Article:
PASCAL - Pattern Analysis, Statistical Modelling and Computational Learning

Proceedings of the Hamilton Summer School on Switching and Learning in Feedback systems
Roderick Murray-Smith and Robert Shorten, ed. (2005) LNCS , Volume 3355 . Springer , Berlin .


A central theme in the study of dynamic systems is the modelling and control of uncertain systems. While ‘uncertainty’ has long been a strong motivating factor behind many techniques developed in the modelling, control, statistics and mathematics communities, the past decade, in particular, has witnessed remarkable progress in this area with the emergence of a number of powerful new methods for both modelling and controlling uncertain dynamic systems. The specific objective of this book is to describe and review some of these exciting new approaches within a single volume. Our approach was to invite some of the leading researchers in this area to contribute to this book by submitting both tutorial papers on their specific area of research, and to submit more focussed research papers to document some of the latest results in the area. We feel that collecting some of the main results together in this manner is particularly important as many of the important ideas that emerged in the past decade were derived in a variety of academic disciplines. By providing both tutorial and research papers we hope to be able to provide the interested reader with sufficient background to appreciate some of the main concepts from a variety of related, but nevertheless distinct fields, and to provide a flavor of how these results are currently being used to cope with ‘uncertainty.’ It is our sincere hope that the availability of these results within a single volume will lead to further crossfertilization of ideas and act as a spark for further research in this important area of applied mathematics. It is a huge challenge to completely characterize methods for dealing with ‘uncertainty’ in a concise manner, and it is impossible to document all of the methods that have emerged over the past decade. The work that is included in this book is work that to a large extent is due to the widespread availability of cheap computation power. Identification paradigms based upon non-parametric statistics and Monte Carlo simulation that were once considered too impractical to be of interest to engineers, are now the subject of great interest in the community, and form the basis of many practically useful nonlinear system identification techniques. Similarly, complex supervisory (switching) control strategies that were also once considered too complex to manage in practical situations are now providing the basis for the control of uncertain and rapidly time-varying dynamic systems. Switching control strategies can also be considered Multi-Agent or Multiple Model systems, although each research area has tended to use different tools, and to apply their methods to different application areas. It is our hope that this book provides, in particular, a rigorous snapshot of some of the developments that have taken place in these areas over the past decade, and also presents state-of-the art research in selected areas of switching and learning systems. In the context of this overall objective, our aim was to produce a book that would be of use to a graduate researcher wishing to undertake research in this vast field, and that would have both introductory chapters and leading-edge VI Preface research, together with example applications of the methods. Toward this aim, we divided the book into three parts: Part I introduces the challenges in switching systems for feedback control systems, with a broad overview by K. Narendra. This is followed by a review of some of the stability issues that arise in supervisory control systems by Shorten, Mason and Wulff. Grancharova and Johansen then survey explicit approaches to constrained optimal control for complex systems, which is of particular interest for practical application. Part II covers the use of Gaussian Process priors in feedback control contexts. Recently it was observed that when the number of submodels in a multiple-model system increases towards infinity, the system tends towards a Gaussian process. Gaussian Process priors were also found to be well-suited to nonlinear regression tasks, and were very competitive with methods such as artificial neural networks. There has, to date, been very little published work in the combination of Gaussian Process priors in feedback control contexts. This series of papers is intended to provide an overview of the ways in which the approach can be used, and its effectiveness. One of the challenges in the use of Gaussian Process priors which has to be overcome before they are likely to be accepted for control purposes is their high computational cost for medium to large data sets. Qui˜nonero-Candela and Rasmussen introduce Gaussian Process priors, discuss the link with linear models, and propose a reduced rank GP approach that would reduce the computational load. The topic of efficient GPs for large data sets is continued in the following chapter by Shi et al. which provides an alternative approach, one also of interest in applications where the nonlinear system is convolved with a known system before measurement. An adaptive variant of single-step-ahead model-predictive control is presented by Sbarbaro and Murray-Smith, showing how Gaussian Process priors are well suited for cautious control, while simultaneously learning about a new plant. In order to use Gaussian processes in multiple-step-ahead control, the issue of propagation of uncertainty in time-series predictions needs to be resolved. An approach to this for Gaussian processes is presented in Girard and Murray-Smith. The following chapter by Kocijan provides an illustrative example of the use of Girard’s propagation algorithm in a model-predictive control setting, controlling a simulated pH process. Part III is composed of papers making more specific research contributions or applying switching and learning techniques to a range of application domains. Vilaplana et al. present the results of tests of a new controller for cars equipped with 4-wheel steer-by-wire, and provides a very clear application example of the individual channel design approach. This is followed by two chapters on applications in communications systems: Wong et al. present a geometric approach to designing minimum-variance beamformers that are robust against steering vector uncertainties; Xiao et al. consider allocation of communication resources in wireless communication channels, demonstrating their approach on the design of a networked linear estimator and on the design of a multivariable networked LQG controller. Ragnoli and Leithead present a theoretical contribution, investigating inconsistencies in the theory of linear systems. Tresp and Preface VII Yu present an introduction to nonparametric hierarchical Bayesian modelling with Dirichlet distributions, and apply this in a multiagent learning context for a recommendation engine, allowing a principled combination of content-based and collaborative filtering. Roweis and Salakhutdinov investigate simultaneous localization and surveying with multiple agents, based on the use of constrained Hidden Markov models, allowing agents to navigate and learn about an unknown static environment. In the final chapter, Williamson and Murray-Smith present an application of adaptive nonlinear control methods to user interface design. The Hex system is a gestural interface for entering text on a mobile device via a continuous control trajectory. The dynamics of the system depend on the language model and change as new letters are entered such that users are supported without being constrained. The book documents the work behind presentations at the European Summer School on Multi-Agent Control, held at the Hamilton Institute in Maynooth, Ireland, in September 2003. The meeting was partially supported by the ECfunded research training network MAC: Multi-Agent Control, and included many of the outcomes of the project. The participants in the summer school brought insight, techniques and language from very diverse theoretical backgrounds to bear on a range of leading-edge applications. We hope that the publication of this book will bring these exciting cross-disciplinary developments to a broader audience. October 2004 Roderick Murray-Smith, Robert Shorten Glasgow and Maynooth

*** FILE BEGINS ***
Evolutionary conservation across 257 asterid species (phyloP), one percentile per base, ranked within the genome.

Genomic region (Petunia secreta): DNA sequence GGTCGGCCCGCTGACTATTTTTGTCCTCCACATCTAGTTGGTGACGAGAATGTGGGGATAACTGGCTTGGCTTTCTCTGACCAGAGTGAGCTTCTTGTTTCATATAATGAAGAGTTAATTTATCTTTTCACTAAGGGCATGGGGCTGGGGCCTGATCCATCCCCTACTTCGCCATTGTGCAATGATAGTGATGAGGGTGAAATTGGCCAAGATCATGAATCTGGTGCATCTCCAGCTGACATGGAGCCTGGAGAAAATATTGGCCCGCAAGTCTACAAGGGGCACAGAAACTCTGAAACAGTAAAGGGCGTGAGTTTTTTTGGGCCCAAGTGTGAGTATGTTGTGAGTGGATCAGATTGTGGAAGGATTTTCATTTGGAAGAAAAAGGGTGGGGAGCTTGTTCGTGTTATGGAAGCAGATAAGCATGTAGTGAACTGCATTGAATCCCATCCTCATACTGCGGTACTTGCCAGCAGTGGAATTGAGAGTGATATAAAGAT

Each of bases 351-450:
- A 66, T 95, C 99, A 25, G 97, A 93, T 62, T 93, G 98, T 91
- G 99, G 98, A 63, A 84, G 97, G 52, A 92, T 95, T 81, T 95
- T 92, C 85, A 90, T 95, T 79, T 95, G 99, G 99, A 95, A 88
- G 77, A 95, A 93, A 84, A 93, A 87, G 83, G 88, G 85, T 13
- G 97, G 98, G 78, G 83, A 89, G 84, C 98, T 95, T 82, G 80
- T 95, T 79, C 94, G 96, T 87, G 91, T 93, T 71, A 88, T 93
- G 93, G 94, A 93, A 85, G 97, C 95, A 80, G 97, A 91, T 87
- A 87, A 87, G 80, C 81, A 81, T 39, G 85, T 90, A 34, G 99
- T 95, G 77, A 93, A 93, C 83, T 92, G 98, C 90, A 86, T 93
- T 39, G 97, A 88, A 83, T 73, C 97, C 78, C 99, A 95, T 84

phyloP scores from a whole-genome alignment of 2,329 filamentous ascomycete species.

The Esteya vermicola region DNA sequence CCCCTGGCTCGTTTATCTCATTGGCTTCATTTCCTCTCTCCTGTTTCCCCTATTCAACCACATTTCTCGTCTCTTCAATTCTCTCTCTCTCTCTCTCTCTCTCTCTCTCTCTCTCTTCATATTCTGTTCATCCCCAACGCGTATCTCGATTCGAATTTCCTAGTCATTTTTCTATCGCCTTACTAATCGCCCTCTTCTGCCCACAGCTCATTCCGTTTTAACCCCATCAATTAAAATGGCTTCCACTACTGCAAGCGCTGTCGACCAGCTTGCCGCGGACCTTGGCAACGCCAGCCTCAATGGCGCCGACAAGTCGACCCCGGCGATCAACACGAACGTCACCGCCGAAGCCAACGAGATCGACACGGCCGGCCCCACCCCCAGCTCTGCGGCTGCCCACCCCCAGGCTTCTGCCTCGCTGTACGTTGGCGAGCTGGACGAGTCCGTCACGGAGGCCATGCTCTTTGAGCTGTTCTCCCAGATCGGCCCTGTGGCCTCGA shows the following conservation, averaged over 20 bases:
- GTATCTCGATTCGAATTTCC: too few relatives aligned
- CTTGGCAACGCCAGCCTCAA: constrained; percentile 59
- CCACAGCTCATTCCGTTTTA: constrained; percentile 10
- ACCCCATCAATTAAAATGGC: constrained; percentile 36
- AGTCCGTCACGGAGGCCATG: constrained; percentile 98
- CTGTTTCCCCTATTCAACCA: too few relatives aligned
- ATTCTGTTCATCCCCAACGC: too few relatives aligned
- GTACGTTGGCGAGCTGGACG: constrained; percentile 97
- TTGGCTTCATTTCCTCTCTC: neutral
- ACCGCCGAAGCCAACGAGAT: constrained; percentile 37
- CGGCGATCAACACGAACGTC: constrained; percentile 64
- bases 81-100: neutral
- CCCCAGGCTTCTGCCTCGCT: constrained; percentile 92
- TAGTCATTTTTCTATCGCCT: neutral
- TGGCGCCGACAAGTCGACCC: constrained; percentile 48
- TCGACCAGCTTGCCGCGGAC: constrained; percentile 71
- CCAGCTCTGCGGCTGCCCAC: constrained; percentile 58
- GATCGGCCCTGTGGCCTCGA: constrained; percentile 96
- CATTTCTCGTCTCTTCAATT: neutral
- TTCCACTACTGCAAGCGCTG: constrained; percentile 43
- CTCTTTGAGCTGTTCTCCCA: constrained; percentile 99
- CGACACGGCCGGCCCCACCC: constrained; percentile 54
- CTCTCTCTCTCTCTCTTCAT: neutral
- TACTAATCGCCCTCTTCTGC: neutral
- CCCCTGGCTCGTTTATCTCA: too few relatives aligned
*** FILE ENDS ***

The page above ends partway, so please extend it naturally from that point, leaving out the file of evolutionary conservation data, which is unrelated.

EPrint Type:Book
Project Keyword:Project Keyword UNSPECIFIED
Subjects:Computational, Information-Theoretic Learning with Statistics
Learning/Statistics & Optimisation
Theory & Algorithms
ID Code:1277
Deposited By:Roderick Murray-Smith
Deposited On:28 November 2005